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New Jersey high court rules same-sex couples must be given equal rights

[JURIST] top story The New Jersey Supreme Court [official website] on Wednesday ruled [PDF text] that same-sex couples in the state must be afforded the same rights as heterosexual couples, and said that the state legislature must decide whether New Jersey will recognize same-sex marriage or another form of civil unions. In a case brought by seven same-sex couples who argued that they should be allowed to marry under the New Jersey State Constitution [text], the state supreme court overturned a 2005 New Jersey appellate court ruling [JURIST report] that upheld the state's ban on same-sex marriage. Under Wednesday's ruling, the state legislature has 180 days to amend the state's marriage laws.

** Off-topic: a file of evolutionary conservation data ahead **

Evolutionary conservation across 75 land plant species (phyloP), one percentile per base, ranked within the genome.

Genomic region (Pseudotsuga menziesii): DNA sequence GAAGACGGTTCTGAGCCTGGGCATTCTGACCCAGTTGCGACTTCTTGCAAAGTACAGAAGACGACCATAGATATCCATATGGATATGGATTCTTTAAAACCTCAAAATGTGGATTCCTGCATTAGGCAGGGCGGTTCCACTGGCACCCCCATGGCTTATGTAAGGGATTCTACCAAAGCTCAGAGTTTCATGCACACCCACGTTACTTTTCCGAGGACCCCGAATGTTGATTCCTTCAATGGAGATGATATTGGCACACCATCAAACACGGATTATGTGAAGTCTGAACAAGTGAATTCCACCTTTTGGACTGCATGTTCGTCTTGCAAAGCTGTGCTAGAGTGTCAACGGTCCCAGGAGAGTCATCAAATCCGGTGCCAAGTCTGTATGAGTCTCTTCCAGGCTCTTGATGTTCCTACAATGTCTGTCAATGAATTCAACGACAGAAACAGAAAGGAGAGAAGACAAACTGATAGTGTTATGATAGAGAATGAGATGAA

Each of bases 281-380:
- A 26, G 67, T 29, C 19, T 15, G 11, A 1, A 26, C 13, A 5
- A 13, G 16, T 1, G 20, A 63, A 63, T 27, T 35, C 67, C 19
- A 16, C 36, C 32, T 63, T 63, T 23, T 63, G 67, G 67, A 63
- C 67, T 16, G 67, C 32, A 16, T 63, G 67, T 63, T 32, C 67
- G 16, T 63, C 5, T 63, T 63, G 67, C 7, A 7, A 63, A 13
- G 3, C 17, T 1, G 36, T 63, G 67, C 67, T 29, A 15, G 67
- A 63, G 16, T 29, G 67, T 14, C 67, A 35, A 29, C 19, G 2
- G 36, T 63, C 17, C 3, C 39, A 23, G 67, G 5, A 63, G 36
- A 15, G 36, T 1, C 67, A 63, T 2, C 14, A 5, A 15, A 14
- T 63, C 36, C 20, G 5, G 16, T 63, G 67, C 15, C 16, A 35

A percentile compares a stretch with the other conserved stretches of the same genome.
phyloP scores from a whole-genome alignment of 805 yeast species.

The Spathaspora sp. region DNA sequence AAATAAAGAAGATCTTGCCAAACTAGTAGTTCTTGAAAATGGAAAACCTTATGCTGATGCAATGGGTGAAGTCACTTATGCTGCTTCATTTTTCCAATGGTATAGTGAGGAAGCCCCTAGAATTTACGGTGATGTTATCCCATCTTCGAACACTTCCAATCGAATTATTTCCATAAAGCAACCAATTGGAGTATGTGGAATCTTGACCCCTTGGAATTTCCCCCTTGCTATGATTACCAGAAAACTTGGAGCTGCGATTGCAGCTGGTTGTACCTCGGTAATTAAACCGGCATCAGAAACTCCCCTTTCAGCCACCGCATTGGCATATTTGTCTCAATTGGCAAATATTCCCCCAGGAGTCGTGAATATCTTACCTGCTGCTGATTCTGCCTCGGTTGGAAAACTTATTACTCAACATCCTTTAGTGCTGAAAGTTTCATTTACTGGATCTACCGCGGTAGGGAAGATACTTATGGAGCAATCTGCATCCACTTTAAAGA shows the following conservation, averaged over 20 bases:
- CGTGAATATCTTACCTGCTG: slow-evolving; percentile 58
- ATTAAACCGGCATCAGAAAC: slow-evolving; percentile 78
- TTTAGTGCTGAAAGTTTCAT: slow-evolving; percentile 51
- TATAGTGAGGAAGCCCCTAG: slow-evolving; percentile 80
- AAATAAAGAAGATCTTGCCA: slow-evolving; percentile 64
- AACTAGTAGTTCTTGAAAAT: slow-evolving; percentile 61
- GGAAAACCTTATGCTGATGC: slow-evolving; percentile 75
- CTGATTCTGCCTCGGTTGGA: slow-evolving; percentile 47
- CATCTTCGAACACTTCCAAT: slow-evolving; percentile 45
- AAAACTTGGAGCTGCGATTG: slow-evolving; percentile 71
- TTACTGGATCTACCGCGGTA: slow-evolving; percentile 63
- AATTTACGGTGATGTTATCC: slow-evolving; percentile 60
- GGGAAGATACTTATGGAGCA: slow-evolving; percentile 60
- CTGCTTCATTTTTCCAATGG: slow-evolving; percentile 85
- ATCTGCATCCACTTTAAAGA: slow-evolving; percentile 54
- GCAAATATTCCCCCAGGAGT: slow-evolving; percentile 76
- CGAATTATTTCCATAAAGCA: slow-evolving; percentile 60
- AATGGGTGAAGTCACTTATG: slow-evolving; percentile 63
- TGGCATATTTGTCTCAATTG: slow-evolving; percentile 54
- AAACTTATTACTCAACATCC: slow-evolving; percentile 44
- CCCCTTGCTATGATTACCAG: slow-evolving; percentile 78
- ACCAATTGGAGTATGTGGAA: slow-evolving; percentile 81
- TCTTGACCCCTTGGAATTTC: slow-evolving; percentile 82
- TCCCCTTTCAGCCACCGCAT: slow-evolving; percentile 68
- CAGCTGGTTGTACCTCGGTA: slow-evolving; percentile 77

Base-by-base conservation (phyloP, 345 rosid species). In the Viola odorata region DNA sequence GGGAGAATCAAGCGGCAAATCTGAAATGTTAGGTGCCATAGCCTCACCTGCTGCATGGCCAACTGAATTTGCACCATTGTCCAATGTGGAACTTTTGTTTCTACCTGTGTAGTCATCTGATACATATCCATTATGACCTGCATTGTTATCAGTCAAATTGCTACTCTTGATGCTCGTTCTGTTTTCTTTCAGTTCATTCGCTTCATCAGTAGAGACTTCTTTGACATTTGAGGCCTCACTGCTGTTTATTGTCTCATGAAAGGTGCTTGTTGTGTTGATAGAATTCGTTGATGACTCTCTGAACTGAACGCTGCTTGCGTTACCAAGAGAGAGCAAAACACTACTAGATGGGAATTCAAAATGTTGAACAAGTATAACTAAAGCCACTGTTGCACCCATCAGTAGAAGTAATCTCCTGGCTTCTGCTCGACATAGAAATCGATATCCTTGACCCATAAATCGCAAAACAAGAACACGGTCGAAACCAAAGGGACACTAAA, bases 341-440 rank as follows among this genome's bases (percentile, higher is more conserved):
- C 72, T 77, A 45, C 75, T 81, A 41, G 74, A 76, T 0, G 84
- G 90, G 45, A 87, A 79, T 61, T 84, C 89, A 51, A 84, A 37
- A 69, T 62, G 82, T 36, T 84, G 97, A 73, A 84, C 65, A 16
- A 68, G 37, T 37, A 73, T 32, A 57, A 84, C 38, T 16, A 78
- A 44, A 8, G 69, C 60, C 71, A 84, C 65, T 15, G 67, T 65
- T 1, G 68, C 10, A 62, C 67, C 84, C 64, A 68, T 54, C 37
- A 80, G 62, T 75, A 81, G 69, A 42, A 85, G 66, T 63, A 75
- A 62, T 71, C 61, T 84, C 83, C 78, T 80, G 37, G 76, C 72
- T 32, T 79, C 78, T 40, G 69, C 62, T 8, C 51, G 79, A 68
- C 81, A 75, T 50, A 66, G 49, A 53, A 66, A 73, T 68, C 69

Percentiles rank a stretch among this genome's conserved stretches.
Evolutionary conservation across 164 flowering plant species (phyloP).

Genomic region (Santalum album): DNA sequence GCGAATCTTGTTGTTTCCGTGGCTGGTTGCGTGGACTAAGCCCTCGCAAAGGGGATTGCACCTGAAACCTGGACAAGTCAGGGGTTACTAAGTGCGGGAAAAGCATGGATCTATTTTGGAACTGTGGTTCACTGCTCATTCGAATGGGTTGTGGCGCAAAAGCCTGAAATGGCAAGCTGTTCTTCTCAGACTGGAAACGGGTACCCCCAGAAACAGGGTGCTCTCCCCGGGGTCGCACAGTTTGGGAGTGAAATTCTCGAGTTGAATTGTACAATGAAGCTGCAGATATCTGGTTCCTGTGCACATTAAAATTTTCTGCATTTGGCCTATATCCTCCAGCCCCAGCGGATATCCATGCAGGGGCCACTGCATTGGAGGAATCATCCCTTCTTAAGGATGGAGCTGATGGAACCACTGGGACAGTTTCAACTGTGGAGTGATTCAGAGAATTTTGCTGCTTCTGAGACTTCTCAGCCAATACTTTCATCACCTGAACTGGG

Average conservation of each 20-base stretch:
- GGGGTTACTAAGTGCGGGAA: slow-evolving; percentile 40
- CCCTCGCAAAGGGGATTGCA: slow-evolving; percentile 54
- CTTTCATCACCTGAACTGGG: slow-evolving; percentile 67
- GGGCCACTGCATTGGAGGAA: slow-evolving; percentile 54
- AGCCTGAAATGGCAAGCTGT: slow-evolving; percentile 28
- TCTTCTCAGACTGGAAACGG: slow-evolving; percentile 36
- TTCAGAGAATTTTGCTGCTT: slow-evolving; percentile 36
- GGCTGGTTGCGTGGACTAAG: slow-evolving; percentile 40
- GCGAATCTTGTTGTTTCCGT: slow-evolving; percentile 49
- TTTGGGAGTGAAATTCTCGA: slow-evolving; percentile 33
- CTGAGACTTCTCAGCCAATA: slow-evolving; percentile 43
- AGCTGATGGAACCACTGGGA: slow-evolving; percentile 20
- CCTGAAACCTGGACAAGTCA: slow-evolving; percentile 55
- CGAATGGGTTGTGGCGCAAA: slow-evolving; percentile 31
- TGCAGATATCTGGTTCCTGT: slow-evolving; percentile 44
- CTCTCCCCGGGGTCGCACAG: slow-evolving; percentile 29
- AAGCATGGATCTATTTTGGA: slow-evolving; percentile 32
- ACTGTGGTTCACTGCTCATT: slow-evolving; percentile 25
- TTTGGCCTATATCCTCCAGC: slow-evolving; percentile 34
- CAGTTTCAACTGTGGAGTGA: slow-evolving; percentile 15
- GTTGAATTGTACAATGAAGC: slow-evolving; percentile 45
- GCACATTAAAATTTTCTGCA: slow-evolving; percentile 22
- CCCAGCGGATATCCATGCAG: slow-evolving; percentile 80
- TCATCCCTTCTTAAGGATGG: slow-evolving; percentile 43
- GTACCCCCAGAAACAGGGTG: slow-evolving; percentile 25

Currently, Massachusetts is the only state to allow same-sex marriage [JURIST news archive], which was legalized when the Supreme Judicial Court of Massachusetts [official] ruled [JURIST report] in 2003 that a ban on such marriages was unconstitutional. Several cases similar to the New Jersey case have been decided or are pending in other states including California, Washington, Tennessee, Nebraska, and Connecticut [JURIST reports]. AP has more.

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